Prakruti and Vikruti


The doshic constitution you are conceived with. There is usually a mixture of doshas with one dosha dominating. This is your essential nature that will remain constant for life. It determines the distinctive qualities of your mind and body when you are in balance. Knowing what your dosha is provides invaluable information that will help you get in touch with your body’s inner intelligence. 

The Prakruti of a patient is given a lot of importance in Ayurveda. Often translated as a person’s constitution, the term actually means “original creation.” The Sanskrit prefix “pra” means “original” and “kruti” means “creation”. A person’s prakruti is the inherent balance of the three doshas at the moment of their creation. It is at this moment that a person’s physiological and psychological tendencies become fixed.  

For example, people have tendencies that influence the thickness of the skin, the length of the fingers, the shape of the palm and the strength of digestion. There are tendencies toward or against every bodily feature and physiological function. In addition, there are tendencies toward a specific personality type and even how a person will react emotionally to stress. We have tendencies to be introverted or extraverted, excitable or calm, intense or laid back. All of this is coded in the constitution. A person’s prakruti (constitution) does not usually change throughout a person’s lifetime.  

The three doshas are the physiological forces of the body. A person’s constitution is defined in terms of the inherent balance of these three doshas. It is the interplay between these doshas that is responsible for both body type and personality.  

To know a person’s constitution is to know their tendencies. If a person knows their tendencies they can take the actions that keep their tendencies in check. A person who knows that they have a tendency to feel cold, easily avoids becoming too cold by wearing more clothing or drinking warm beverages. To know your constitutional tendencies is to be empowered with the knowledge needed to create balance in your life.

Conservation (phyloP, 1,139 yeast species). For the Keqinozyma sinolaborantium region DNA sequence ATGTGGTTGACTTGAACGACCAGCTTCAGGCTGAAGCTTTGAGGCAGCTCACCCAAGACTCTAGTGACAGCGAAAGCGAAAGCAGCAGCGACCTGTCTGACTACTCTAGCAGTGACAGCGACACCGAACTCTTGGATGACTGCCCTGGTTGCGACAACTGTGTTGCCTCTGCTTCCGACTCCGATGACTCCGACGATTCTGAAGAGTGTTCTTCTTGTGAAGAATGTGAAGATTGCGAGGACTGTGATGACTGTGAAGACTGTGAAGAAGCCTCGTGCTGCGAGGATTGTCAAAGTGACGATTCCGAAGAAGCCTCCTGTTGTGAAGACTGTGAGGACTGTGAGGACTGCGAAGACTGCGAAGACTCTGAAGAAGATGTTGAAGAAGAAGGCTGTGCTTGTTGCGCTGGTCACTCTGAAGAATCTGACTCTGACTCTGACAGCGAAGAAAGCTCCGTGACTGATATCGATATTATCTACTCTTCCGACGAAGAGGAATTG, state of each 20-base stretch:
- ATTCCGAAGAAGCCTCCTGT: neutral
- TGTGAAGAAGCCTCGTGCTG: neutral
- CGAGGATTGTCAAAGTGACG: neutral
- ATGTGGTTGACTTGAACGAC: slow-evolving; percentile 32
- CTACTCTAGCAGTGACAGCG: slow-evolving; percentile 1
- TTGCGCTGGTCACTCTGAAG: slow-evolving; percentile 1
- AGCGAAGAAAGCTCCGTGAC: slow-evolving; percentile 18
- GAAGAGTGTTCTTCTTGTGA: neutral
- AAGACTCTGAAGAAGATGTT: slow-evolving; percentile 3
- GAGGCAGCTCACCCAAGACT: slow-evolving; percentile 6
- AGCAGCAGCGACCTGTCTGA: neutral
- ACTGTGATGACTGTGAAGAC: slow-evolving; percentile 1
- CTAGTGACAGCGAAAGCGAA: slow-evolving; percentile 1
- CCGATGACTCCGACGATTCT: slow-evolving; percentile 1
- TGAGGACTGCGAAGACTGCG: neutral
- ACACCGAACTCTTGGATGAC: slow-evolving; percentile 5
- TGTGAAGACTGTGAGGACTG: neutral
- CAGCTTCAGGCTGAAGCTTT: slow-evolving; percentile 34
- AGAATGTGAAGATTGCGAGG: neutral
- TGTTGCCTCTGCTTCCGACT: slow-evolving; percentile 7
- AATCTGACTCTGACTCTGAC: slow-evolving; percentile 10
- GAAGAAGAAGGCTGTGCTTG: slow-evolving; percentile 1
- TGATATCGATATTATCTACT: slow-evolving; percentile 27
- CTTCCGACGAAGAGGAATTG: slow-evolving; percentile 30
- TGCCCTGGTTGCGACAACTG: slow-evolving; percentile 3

Every living creature has all three doshas within them. We cannot exist without a certain amount of each. Kapha provides each of us with tissues, pitta provides metabolic action and vata allows us to move and express ourselves. Our constitution is best defined in terms of the percentage of each energy within a person’s constitution. In this way there are not three types (vata, pitta or kapha), or even seven types (combinations), but an infinite number of combinations and permutations with no two people being exactly the same.  



Vikruti is the set of imbalances that you are currently experiencing in the body and mind. 

Vikruti means “after creation.” The Sanskrit root “vi” means “after” and the root word “kruti” means “creation.” A person’s vikruti is the state of the three doshas after the moment of conception.  

Following the moment of conception, the human embryo is exposed to and altered by its environment. In a healthy environment, the embryo forms in an optimal manner. After birth, if the environment remains optimal, the child grows up healthy. However, in a less than optimal environment, the three doshas become disturbed and upset the normal physiology, resulting in the symptoms of disease. 

 For example, if one is experiencing dryness in the system, then eating more soups, drinking warm teas, and adding demulcents may be the appropriate therapy to counteract the dryness. 

In Ayurveda, when we talk about the vikruti of a patient, we are referring to the current state of the three doshas and how they are expressing themselves in the body and mind. Due to the less than optimal environment most of us find ourselves in, our vikruti helps us to understand the imbalances or symptoms that we are experiencing. However, it should be understood that in an optimal environment, the vikruti and the prakruti are the same. In this state, tendencies exist in the body and the mind but they are not expressing themselves in a manner that is causing a disturbance.  


An important goal of Ayurveda is to understand a person’s vikruti and then understand what aspects of a person’s environment have contributed to the disturbance. Once known, the goal is to correct the environment. In this context, environment refers to both what a patient takes in through their five senses as well as the nature of a patient’s lifestyle. While knowing a person’s prakruti is essential for understanding the deepest tendencies within a person, knowing a person’s vikruti is essential for devising a treatment program. Practitioners should remember that we always treat the current state of the doshas.